A number of state archives and libraries received grants National Historical Publications and Records Commission (NHPRC) in this funding cycle including:
- Arizona State Library
- Connecticut State Library
- Illinois State Archives
- Nevada State Library and Archives
- Maryland State Archives
- Oregon Secretary of State, Archives Division
- Tennessee State Library and Archives
Archivist of the United States David S. Ferriero today awarded 35 grants and one cooperative agreement totaling $2,186,024 to projects being undertaken in 27 states, the U.S. Virgin Islands, and the District of Columbia. The National Archives grants program is carried out through the National Historical Publications and Records Commission (NHPRC).
Publishing grants totaling nearly $960,000 went to eight publishing projects from the U.S. Colonial and Early National Period: the papers of Benjamin Franklin, George Washington, John Adams, James Madison, Dolley Madison, John Jay, the Documentary History of the Ratification of the U.S. Constitution, and the Documentary History of the First Federal Congress. The Commission also funded its ongoing cooperative agreement with the University of Virginia to support Founders Online (http://founders.archives.gov), which provides free online access to the papers of the United States of America’s founders.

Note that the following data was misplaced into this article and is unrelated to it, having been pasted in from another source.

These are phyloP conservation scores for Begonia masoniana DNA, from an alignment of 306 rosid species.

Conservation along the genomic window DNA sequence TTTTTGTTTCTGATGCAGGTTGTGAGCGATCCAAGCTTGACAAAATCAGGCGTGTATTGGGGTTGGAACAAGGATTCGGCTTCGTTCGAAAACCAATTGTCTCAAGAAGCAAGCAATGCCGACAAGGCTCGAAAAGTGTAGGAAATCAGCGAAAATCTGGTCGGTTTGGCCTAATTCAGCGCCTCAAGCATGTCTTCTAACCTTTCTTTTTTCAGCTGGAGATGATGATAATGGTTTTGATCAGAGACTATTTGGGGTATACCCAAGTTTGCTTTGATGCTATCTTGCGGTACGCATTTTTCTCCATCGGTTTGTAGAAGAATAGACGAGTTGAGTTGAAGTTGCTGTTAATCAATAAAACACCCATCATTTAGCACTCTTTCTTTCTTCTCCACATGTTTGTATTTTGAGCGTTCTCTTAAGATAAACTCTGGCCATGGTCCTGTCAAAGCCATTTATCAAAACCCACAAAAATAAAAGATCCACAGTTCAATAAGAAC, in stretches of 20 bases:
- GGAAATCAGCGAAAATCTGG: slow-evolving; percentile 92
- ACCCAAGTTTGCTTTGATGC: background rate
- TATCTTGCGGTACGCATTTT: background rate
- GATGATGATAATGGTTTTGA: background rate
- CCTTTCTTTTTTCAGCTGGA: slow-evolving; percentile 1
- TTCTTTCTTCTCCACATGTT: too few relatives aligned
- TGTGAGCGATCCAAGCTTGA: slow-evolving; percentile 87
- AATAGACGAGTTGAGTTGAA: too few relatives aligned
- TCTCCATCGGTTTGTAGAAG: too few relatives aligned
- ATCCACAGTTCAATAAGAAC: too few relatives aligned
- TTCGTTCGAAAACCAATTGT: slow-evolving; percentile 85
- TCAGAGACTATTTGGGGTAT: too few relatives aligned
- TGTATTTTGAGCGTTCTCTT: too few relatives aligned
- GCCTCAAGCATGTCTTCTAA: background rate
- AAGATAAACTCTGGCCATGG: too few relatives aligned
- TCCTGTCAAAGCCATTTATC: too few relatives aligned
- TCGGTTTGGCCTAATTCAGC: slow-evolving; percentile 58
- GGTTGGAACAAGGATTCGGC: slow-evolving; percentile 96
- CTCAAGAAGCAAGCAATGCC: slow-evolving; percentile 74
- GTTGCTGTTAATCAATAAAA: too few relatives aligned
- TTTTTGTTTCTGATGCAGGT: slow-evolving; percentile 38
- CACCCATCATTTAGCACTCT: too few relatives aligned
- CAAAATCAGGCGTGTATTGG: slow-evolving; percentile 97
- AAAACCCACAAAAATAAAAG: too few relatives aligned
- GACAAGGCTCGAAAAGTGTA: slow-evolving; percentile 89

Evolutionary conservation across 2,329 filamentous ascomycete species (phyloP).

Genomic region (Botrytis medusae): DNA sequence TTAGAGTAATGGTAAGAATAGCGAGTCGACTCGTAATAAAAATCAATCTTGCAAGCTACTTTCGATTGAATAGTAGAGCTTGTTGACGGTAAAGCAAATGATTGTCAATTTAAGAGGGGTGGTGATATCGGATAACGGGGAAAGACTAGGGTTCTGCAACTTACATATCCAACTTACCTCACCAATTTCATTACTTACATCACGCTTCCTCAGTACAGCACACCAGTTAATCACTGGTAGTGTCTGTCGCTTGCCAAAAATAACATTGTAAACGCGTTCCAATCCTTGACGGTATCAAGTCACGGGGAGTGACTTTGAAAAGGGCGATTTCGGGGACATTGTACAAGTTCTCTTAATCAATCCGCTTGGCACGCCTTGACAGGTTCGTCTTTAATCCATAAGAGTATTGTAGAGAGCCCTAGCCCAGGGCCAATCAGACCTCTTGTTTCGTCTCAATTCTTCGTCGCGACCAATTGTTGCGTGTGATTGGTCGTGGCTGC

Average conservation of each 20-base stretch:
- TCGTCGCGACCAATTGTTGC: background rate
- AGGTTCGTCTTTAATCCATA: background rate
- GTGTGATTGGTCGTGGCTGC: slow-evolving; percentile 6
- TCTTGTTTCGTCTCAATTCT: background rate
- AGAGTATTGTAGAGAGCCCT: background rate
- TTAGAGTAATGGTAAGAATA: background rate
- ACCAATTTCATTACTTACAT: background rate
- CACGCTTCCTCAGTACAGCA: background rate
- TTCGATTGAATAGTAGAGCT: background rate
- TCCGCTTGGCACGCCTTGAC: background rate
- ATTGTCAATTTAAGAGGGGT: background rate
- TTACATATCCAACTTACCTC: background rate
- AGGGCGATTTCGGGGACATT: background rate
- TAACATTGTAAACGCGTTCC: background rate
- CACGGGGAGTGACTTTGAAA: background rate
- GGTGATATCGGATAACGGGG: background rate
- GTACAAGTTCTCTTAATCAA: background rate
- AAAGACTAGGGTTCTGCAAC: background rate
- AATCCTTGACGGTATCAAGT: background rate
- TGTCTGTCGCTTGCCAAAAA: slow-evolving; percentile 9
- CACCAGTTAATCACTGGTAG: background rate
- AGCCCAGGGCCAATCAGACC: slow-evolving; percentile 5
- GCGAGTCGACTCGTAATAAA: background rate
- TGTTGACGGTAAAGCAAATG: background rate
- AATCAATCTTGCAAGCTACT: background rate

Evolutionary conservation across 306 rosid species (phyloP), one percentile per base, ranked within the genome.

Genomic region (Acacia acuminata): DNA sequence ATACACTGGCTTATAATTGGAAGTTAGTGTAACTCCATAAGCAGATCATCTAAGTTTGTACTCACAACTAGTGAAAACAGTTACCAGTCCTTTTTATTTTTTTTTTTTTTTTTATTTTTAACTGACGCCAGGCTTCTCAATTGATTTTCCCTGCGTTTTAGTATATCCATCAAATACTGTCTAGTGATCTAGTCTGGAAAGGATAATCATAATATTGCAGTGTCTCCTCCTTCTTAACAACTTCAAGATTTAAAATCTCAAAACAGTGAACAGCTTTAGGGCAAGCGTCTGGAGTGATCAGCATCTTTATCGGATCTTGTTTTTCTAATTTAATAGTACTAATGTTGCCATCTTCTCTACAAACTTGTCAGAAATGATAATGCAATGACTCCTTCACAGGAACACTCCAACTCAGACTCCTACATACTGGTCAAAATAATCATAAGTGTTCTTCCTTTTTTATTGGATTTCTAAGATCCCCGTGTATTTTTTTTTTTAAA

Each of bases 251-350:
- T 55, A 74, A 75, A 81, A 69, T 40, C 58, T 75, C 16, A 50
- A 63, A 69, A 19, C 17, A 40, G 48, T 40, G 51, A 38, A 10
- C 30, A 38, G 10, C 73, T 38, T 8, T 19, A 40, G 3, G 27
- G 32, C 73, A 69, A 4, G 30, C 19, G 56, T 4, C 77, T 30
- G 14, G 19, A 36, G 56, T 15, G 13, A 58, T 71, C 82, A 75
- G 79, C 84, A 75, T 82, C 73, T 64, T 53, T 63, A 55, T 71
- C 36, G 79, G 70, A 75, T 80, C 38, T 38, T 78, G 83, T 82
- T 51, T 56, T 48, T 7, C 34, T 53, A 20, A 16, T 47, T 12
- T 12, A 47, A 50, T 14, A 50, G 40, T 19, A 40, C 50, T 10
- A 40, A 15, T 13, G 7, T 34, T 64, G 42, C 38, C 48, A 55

Grants totaling nearly $527,000 went for State Board Programming grants to enable 20 state historical records advisory boards to carry out their mission to support archival education and strengthen the nation’s archival network.
Access to Historical Records grants, totaling over $550,000, went to seven projects to digitize the records of the Atlas Rocket program at the San Diego Air and Space Museum; to process four large photograph collections documenting Colorado and the American West; to provide online access to the records of the Tanglewood Festival of Contemporary Music; to digitize audio recordings from the Women’s Overseas Service League; to digitize 2,200 audio recordings from 20th-century writers in the American Public Media Archive; to expand access to 418 archival collections of the Jewish Theological Seminary; and to process the records of New York City’s Almshouse in 19th century/early 20th century.